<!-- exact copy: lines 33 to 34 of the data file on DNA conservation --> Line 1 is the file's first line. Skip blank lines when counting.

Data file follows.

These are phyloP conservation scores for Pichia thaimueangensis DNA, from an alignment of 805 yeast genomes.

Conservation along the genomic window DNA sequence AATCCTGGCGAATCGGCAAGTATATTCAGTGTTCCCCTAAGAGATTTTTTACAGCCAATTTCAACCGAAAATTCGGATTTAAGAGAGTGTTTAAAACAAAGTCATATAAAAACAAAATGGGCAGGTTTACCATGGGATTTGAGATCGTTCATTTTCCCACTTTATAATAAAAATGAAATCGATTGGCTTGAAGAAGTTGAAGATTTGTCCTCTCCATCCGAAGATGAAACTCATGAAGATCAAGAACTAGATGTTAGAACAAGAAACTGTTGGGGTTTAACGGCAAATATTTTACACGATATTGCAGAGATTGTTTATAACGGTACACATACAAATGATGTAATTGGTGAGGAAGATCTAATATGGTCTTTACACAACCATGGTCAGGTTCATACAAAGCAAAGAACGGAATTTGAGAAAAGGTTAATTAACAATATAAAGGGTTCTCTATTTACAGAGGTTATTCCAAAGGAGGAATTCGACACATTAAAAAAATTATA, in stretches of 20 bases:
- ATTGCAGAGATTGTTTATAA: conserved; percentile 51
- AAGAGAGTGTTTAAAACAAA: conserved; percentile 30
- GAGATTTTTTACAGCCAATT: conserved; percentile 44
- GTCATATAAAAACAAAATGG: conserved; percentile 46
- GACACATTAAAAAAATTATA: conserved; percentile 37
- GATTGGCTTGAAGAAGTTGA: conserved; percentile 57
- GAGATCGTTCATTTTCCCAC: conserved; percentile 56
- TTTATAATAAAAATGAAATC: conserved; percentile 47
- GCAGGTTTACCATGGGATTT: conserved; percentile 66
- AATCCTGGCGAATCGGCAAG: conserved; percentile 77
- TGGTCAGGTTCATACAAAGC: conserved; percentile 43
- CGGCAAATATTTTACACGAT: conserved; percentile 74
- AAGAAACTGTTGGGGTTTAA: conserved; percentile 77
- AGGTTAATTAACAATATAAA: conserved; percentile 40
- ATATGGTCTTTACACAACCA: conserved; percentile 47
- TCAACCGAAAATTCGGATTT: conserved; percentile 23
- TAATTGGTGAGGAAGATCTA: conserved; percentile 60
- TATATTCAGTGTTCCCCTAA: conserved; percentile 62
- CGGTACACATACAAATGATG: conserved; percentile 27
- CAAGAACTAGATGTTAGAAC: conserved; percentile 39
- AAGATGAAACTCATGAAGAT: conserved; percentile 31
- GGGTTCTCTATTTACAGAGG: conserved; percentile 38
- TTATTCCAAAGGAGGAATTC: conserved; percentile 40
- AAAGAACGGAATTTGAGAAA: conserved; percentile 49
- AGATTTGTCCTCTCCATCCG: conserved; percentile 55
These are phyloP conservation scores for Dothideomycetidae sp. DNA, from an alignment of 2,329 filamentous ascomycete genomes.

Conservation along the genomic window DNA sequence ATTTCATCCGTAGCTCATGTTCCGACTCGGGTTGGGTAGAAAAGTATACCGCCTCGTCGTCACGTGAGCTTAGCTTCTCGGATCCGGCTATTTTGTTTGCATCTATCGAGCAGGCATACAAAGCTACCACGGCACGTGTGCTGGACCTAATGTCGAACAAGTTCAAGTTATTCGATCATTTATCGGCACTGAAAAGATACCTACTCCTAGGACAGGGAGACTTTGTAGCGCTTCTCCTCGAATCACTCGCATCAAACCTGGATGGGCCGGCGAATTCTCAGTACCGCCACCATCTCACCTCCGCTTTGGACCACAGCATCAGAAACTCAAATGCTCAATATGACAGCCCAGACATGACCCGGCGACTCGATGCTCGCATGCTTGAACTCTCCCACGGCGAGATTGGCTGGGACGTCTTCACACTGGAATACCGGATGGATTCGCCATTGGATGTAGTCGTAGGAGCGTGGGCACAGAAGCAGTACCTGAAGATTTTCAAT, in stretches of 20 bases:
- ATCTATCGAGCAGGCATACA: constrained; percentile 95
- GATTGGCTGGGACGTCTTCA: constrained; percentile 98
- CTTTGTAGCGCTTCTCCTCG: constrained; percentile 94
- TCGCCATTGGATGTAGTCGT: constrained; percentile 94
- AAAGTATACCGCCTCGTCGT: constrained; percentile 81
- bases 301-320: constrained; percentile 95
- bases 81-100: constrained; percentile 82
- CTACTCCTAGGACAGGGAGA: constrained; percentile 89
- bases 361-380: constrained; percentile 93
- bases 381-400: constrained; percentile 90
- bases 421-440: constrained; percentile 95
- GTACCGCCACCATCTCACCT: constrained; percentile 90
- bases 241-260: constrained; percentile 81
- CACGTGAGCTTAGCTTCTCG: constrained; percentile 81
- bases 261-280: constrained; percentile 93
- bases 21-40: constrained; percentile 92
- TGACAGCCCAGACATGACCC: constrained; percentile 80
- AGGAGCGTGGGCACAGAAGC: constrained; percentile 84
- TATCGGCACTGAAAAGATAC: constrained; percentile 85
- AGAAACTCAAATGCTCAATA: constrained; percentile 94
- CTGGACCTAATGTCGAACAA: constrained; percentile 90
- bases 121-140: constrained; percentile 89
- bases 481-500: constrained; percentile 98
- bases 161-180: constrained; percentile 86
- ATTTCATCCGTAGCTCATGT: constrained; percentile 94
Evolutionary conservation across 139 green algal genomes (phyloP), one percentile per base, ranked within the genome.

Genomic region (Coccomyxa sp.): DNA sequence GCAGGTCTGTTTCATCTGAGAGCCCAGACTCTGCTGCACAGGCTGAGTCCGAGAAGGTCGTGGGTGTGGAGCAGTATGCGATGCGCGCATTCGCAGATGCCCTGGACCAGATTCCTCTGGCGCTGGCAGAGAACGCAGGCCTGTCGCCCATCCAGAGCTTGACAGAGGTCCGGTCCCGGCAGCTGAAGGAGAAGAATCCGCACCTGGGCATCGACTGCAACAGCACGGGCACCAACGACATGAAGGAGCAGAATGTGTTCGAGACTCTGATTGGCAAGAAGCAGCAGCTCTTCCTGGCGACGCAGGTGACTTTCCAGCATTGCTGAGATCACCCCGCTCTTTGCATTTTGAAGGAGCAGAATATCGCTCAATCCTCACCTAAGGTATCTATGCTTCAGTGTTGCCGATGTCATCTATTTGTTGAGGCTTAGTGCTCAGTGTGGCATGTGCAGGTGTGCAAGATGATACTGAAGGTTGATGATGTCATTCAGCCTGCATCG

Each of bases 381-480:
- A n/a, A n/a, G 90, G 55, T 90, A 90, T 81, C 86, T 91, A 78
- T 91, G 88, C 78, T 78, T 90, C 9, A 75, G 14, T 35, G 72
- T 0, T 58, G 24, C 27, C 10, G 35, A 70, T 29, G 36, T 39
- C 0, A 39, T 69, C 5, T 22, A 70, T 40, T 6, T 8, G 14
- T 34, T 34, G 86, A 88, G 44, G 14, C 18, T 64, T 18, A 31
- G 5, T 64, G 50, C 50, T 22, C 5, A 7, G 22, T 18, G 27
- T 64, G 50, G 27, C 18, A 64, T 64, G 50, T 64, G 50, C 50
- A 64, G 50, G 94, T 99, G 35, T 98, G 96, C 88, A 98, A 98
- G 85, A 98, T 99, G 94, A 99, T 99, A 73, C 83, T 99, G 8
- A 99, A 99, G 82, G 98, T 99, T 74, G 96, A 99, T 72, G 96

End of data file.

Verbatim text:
- TCGCCATTGGATGTAGTCGT: constrained; percentile 94
- AAAGTATACCGCCTCGTCGT: constrained; percentile 81